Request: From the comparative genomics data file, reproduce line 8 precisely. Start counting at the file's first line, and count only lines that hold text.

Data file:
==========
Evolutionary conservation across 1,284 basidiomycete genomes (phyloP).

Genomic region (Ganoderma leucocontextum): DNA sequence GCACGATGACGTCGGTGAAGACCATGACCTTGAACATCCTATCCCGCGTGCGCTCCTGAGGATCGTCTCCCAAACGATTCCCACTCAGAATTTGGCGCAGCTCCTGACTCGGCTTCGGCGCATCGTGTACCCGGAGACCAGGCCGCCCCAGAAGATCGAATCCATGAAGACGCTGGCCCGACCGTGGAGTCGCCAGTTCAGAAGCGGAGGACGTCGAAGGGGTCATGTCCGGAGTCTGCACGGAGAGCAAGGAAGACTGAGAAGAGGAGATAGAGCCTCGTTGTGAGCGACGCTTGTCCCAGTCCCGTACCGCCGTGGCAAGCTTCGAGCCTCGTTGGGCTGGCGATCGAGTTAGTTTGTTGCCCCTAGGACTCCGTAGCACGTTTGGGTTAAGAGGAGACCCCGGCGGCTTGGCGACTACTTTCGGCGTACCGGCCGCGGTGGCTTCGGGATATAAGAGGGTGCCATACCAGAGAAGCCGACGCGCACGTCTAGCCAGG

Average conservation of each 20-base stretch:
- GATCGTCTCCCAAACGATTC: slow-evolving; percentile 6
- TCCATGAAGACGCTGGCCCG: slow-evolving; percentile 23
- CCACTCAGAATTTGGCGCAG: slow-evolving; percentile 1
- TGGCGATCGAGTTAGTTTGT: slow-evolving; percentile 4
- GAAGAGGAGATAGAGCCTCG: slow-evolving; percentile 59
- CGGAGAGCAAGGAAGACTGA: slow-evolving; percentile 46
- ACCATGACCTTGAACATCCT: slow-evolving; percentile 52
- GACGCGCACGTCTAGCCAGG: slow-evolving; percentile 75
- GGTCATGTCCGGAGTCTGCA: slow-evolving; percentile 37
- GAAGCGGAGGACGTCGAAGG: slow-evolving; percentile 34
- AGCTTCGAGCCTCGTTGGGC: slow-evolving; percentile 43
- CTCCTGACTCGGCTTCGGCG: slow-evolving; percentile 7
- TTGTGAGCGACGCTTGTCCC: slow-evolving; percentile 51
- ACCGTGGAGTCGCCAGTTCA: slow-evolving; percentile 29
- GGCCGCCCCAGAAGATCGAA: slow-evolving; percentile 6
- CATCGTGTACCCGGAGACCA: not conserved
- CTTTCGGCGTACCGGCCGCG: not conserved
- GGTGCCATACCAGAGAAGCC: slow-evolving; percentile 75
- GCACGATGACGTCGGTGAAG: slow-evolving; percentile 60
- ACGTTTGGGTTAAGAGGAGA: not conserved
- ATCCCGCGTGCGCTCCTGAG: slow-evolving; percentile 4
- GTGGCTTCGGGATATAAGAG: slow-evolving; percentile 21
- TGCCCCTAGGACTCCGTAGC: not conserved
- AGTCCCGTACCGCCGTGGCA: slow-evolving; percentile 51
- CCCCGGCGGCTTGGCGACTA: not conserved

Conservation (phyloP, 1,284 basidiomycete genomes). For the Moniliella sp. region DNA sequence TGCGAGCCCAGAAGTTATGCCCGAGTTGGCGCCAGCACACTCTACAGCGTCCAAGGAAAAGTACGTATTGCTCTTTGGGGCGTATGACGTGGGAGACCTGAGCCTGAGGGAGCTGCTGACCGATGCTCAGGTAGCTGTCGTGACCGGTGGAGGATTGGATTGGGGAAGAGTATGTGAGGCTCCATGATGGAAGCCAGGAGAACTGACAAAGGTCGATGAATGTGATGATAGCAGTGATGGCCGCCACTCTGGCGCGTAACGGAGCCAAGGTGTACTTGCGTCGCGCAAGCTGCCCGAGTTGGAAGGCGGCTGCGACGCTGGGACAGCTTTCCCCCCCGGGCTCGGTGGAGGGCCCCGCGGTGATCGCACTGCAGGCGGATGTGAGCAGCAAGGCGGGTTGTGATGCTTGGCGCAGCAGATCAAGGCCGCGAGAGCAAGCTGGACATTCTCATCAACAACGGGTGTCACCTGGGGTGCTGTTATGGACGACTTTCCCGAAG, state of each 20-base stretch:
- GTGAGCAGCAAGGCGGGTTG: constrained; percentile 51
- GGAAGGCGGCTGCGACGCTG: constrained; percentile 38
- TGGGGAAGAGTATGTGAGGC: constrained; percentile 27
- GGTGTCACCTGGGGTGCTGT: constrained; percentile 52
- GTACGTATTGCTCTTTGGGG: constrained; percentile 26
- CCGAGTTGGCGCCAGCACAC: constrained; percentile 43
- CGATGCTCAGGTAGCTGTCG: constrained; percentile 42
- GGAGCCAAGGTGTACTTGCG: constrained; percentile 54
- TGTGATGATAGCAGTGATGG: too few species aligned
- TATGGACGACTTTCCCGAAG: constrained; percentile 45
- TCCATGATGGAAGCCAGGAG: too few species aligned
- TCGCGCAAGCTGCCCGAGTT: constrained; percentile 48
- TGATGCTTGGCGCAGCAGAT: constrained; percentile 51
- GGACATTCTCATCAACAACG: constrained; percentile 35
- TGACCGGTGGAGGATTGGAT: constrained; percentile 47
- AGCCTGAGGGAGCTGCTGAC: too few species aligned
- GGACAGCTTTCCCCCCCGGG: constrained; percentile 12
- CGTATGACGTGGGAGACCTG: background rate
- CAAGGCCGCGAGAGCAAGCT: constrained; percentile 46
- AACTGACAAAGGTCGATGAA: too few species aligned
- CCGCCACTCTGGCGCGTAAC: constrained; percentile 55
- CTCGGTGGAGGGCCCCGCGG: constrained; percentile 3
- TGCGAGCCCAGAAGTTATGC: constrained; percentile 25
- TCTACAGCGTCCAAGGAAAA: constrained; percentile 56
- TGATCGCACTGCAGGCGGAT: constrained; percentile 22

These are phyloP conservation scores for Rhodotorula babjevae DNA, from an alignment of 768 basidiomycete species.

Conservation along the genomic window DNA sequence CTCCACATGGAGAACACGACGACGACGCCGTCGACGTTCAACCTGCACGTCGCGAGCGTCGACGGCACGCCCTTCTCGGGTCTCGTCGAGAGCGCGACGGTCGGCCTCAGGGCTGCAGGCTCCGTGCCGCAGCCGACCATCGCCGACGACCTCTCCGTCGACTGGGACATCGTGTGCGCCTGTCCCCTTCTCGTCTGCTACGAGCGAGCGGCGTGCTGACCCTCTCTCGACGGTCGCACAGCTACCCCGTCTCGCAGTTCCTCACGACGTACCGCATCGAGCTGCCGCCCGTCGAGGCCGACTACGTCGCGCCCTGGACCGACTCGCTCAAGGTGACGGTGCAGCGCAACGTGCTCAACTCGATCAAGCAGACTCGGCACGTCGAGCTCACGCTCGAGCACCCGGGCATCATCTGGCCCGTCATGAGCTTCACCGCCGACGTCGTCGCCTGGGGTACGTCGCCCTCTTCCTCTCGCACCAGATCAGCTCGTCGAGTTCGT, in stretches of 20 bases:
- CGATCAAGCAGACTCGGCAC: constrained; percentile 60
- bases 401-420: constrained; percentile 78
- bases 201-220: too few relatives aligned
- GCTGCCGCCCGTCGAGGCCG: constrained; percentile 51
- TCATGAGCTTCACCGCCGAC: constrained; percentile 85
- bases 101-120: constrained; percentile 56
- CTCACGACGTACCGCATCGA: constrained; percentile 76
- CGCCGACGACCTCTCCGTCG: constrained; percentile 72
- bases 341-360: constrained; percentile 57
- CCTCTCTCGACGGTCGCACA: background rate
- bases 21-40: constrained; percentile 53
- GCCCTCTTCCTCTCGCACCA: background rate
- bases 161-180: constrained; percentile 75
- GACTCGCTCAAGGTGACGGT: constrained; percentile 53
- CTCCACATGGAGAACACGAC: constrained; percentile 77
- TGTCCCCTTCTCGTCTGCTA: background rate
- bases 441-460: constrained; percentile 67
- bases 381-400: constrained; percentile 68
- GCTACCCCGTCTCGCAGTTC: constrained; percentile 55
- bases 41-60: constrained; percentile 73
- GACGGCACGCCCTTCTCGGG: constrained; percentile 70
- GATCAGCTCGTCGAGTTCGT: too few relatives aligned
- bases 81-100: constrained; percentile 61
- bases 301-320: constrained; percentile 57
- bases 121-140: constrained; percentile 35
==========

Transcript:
- GAAGAGGAGATAGAGCCTCG: slow-evolving; percentile 59